Pleasant Valley Farm

  (Tionesta, Pennsylvania)
Real Family Farming in Tionesta, PA
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Irish Blessings

It sure looks like a winter wonderland outside my windows today! We've had over a foot of snow fall since the beginning of the weekend, erasing most of the signs of spring around the farm. Last Monday was a different story, though! The pasture fields were showing the first blushes of spring green, and the sheep & cows were venturing out away from the barn to taste those first green blades.

Another sure sign of spring is farm babies, and we had been watching one of our Dexter cows, Finni, closely that day. She was standing about, all alone, tail straight out. Her udder had been steadily getting bigger for the past week as well, so we were pretty sure labor was imminent. It was a nice day, T-shirt weather, and I was keeping watch on her each time I stepped outside. I hung a load of laundry out on the line and noted she was off in the far corner of the pasture by herself, standing quietly. I did another load of clothes and returned outside less than 30 minutes later. First, I noticed Pixie, Finni's 2-year-old daughter, was up there, too. Then I noticed a small, wobbly little black shape. I looked again, just to be sure, but it certainly was the unmistakable outline of a newborn calf up there! I had not even seen Finni lay down to give birth, and yet mama and baby were both already on their feet. Nature is truly amazing!

When feeding time came in the evening, Finni and the newborn made their way down to the barn. We separated them from the herd and locked them in one of the outbuildings,. We call it the Sheep House, since that's where we put the ewes when lambing season arrives. While the other cows, including the bull, are generally protective toward any new arrivals, we like to give them a couple weeks inside this time of year. With the wild swings in weather, keeping baby inside gives our new arrivals the best start possible. There is also a sizable coyote population around as well, so it's also not a bad idea to keep the babies safe until they are a bit more steady on their feet.

This is Finni's third calf, and it's a girl. Each time, Finni has delivered quickly and without problems and has been a great mother. Many of the larger cattle breeds (especially Holstiens, the big milk cows) require help during delivery, which is not fun for man or beast. It's just one of the many qualities we love about our Dexters. The Dexter is an Irish breed, and was developed to be a family cow. Small, docile, producing enough milk for a family (but not too much), and muscular enough to raise calves for beef, and do great on a grass-based diet. Like many breeds of livestock, they are considered endangered, because all the qualities that make them great cows for the homestead do not make them great in our industrial food production systems. Without small farms and breeders, breeds like these cows would go extinct. So, every time we have a calf born (or a turkey poult or chick hatch), it's reason to celebrate!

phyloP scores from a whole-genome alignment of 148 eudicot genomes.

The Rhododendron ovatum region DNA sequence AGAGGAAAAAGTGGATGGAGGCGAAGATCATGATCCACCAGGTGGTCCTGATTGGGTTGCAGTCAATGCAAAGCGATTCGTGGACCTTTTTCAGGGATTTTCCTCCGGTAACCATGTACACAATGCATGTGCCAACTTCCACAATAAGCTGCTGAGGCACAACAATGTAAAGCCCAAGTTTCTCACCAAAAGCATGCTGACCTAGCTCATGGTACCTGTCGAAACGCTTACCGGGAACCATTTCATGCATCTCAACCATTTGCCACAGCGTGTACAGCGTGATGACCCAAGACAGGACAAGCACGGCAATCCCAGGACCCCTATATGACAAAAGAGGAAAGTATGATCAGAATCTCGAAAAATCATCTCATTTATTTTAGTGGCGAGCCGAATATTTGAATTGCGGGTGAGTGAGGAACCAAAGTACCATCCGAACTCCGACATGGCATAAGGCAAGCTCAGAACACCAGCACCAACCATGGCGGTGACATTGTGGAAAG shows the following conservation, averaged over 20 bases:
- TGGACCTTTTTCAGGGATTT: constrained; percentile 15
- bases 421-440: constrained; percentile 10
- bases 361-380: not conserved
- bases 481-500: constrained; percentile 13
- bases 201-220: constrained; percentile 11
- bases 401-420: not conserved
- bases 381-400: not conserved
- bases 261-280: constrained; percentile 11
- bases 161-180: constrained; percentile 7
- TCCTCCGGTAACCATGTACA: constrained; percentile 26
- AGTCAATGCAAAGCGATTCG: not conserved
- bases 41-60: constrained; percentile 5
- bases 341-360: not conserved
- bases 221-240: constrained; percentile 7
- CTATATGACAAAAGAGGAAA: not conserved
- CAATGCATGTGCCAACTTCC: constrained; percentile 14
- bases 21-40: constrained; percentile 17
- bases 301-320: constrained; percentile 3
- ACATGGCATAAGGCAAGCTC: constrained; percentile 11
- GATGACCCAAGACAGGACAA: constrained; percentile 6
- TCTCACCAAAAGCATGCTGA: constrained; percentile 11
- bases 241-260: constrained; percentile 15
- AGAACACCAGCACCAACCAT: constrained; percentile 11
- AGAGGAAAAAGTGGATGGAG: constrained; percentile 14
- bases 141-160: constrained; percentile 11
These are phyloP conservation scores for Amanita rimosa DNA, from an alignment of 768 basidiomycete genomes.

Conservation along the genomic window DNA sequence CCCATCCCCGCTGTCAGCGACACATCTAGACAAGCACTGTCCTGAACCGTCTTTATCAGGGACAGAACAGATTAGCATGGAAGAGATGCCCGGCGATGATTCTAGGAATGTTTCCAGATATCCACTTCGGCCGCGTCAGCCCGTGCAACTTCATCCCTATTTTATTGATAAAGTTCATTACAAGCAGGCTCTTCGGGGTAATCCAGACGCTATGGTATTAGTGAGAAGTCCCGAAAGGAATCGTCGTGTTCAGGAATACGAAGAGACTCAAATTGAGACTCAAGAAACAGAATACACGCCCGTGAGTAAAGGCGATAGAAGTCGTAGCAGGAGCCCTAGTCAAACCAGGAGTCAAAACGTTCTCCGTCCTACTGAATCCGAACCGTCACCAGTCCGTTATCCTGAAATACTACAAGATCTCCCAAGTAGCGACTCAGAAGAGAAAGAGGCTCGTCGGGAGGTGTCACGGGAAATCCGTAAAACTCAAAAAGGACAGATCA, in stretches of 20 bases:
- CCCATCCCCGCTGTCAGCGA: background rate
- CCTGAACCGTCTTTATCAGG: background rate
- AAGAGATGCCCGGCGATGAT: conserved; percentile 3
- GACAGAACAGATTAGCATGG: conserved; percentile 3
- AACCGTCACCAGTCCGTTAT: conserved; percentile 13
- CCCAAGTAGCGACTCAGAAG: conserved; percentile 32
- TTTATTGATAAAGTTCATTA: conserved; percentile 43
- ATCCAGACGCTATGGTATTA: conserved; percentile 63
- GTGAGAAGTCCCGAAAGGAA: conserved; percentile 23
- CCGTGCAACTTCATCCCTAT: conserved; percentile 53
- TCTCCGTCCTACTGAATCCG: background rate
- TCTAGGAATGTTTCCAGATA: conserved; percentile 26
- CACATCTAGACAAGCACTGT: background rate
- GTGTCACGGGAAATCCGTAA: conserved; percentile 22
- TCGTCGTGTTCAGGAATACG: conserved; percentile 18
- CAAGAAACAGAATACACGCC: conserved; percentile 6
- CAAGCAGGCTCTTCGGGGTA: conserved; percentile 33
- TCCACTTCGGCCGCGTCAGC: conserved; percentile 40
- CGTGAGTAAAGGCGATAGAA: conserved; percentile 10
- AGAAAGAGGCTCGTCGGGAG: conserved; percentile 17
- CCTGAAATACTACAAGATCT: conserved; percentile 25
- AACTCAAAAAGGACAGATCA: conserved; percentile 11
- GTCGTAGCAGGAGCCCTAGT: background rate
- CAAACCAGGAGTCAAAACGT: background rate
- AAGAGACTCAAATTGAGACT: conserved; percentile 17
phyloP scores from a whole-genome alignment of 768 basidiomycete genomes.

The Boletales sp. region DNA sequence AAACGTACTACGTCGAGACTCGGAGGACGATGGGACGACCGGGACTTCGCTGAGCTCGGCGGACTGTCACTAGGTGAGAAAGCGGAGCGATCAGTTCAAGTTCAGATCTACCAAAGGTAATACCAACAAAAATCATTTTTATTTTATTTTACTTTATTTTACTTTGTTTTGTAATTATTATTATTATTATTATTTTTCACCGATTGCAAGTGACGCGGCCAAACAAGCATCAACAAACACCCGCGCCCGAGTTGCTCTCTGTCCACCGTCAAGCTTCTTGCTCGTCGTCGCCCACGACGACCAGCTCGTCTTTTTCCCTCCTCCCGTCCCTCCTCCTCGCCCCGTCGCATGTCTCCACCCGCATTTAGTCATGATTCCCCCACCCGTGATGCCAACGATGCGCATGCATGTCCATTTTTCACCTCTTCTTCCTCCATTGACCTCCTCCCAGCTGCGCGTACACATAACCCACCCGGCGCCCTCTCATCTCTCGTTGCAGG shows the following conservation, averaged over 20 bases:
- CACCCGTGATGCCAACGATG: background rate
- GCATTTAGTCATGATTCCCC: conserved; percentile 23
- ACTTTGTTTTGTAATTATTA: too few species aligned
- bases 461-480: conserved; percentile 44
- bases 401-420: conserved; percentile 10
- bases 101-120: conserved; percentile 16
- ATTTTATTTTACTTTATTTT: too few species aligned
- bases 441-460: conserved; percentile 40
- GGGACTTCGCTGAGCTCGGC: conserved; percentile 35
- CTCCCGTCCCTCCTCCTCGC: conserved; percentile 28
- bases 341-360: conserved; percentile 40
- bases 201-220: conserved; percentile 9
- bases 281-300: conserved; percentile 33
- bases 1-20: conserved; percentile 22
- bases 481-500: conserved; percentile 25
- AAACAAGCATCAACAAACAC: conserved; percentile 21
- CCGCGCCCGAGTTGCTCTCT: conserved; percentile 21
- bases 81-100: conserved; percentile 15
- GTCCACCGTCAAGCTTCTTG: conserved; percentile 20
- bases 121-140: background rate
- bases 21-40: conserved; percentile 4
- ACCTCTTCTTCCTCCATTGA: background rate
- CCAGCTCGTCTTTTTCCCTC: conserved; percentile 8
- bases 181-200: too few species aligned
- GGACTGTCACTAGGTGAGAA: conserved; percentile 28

Yesterday was St. Patrick's Day, the most Irish of all holidays, and Pixie had her first calf (also a heifer, or baby girl!) in the wee hours of the morning, before we got up to do our chores. Dan found them in the morning, near the barn, both mother and baby doing fine. Since Pixie & Finni get along very well, and there is plenty of room in the Sheep House, we put them both together in there. Once Pixie's calf gets a few days older and figures how to use those legs, I'm thinking they will be quite the adorable twosome, bouncing and playing together.

Pixie's calf is especially exciting, not only because she's healthy and Pixie is stepping up to be a great mother, but because she is our first calf born to Dexters we've bred and raised. Our first calves born here were two years ago, when Finni had Pixie and Lil had a boy now known as Bullwinkle. Bullwinkle is the father to both of this spring's calves, and Pixie's calf marks the first calf here to be a second-generation Pleasant Valley Farm Dexter. We're overjoyed at out little Irish blessings, and hope these girls will be part of a long line of Dexters here for many years to come!  

 

Pixie's calf is front and center, with Finni and her calf looking on. 

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